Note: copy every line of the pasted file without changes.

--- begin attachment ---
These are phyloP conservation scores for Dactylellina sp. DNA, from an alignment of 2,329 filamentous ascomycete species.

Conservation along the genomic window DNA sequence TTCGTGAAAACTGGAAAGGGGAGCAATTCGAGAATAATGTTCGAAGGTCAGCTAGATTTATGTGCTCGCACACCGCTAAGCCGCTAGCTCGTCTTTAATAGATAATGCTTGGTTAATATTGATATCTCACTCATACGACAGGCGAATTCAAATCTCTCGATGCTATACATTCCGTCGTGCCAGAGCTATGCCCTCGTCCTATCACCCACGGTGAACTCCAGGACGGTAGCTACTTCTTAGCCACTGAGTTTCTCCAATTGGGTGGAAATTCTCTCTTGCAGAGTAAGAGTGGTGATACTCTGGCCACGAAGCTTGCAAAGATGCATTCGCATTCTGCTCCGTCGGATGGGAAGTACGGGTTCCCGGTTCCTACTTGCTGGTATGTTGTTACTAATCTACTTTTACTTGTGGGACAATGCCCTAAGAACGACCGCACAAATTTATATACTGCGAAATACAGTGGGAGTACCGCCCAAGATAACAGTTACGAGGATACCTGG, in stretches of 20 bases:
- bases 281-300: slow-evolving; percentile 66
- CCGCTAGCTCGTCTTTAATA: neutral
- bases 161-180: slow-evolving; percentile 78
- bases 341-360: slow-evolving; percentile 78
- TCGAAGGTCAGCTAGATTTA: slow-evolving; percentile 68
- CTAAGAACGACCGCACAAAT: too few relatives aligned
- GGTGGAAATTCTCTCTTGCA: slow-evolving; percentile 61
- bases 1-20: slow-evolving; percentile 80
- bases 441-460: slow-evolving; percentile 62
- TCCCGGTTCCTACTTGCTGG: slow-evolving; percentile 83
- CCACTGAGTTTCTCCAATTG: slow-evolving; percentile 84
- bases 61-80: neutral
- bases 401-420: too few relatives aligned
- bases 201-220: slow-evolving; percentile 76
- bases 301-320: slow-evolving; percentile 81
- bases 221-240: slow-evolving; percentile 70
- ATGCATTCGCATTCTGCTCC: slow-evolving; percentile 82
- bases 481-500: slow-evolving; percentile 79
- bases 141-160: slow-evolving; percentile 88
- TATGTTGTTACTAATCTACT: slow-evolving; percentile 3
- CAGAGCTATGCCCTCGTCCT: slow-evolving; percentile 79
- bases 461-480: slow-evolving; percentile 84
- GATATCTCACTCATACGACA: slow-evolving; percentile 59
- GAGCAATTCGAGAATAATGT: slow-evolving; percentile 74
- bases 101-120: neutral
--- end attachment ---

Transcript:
These are phyloP conservation scores for Dactylellina sp. DNA, from an alignment of 2,329 filamentous ascomycete species.

Conservation along the genomic window DNA sequence TTCGTGAAAACTGGAAAGGGGAGCAATTCGAGAATAATGTTCGAAGGTCAGCTAGATTTATGTGCTCGCACACCGCTAAGCCGCTAGCTCGTCTTTAATAGATAATGCTTGGTTAATATTGATATCTCACTCATACGACAGGCGAATTCAAATCTCTCGATGCTATACATTCCGTCGTGCCAGAGCTATGCCCTCGTCCTATCACCCACGGTGAACTCCAGGACGGTAGCTACTTCTTAGCCACTGAGTTTCTCCAATTGGGTGGAAATTCTCTCTTGCAGAGTAAGAGTGGTGATACTCTGGCCACGAAGCTTGCAAAGATGCATTCGCATTCTGCTCCGTCGGATGGGAAGTACGGGTTCCCGGTTCCTACTTGCTGGTATGTTGTTACTAATCTACTTTTACTTGTGGGACAATGCCCTAAGAACGACCGCACAAATTTATATACTGCGAAATACAGTGGGAGTACCGCCCAAGATAACAGTTACGAGGATACCTGG, in stretches of 20 bases:
- bases 281-300: slow-evolving; percentile 66
- CCGCTAGCTCGTCTTTAATA: neutral
- bases 161-180: slow-evolving; percentile 78
- bases 341-360: slow-evolving; percentile 78
- TCGAAGGTCAGCTAGATTTA: slow-evolving; percentile 68
- CTAAGAACGACCGCACAAAT: too few relatives aligned
- GGTGGAAATTCTCTCTTGCA: slow-evolving; percentile 61
- bases 1-20: slow-evolving; percentile 80
- bases 441-460: slow-evolving; percentile 62
- TCCCGGTTCCTACTTGCTGG: slow-evolving; percentile 83
- CCACTGAGTTTCTCCAATTG: slow-evolving; percentile 84
- bases 61-80: neutral
- bases 401-420: too few relatives aligned
- bases 201-220: slow-evolving; percentile 76
- bases 301-320: slow-evolving; percentile 81
- bases 221-240: slow-evolving; percentile 70
- ATGCATTCGCATTCTGCTCC: slow-evolving; percentile 82
- bases 481-500: slow-evolving; percentile 79
- bases 141-160: slow-evolving; percentile 88
- TATGTTGTTACTAATCTACT: slow-evolving; percentile 3
- CAGAGCTATGCCCTCGTCCT: slow-evolving; percentile 79
- bases 461-480: slow-evolving; percentile 84
- GATATCTCACTCATACGACA: slow-evolving; percentile 59
- GAGCAATTCGAGAATAATGT: slow-evolving; percentile 74
- bases 101-120: neutral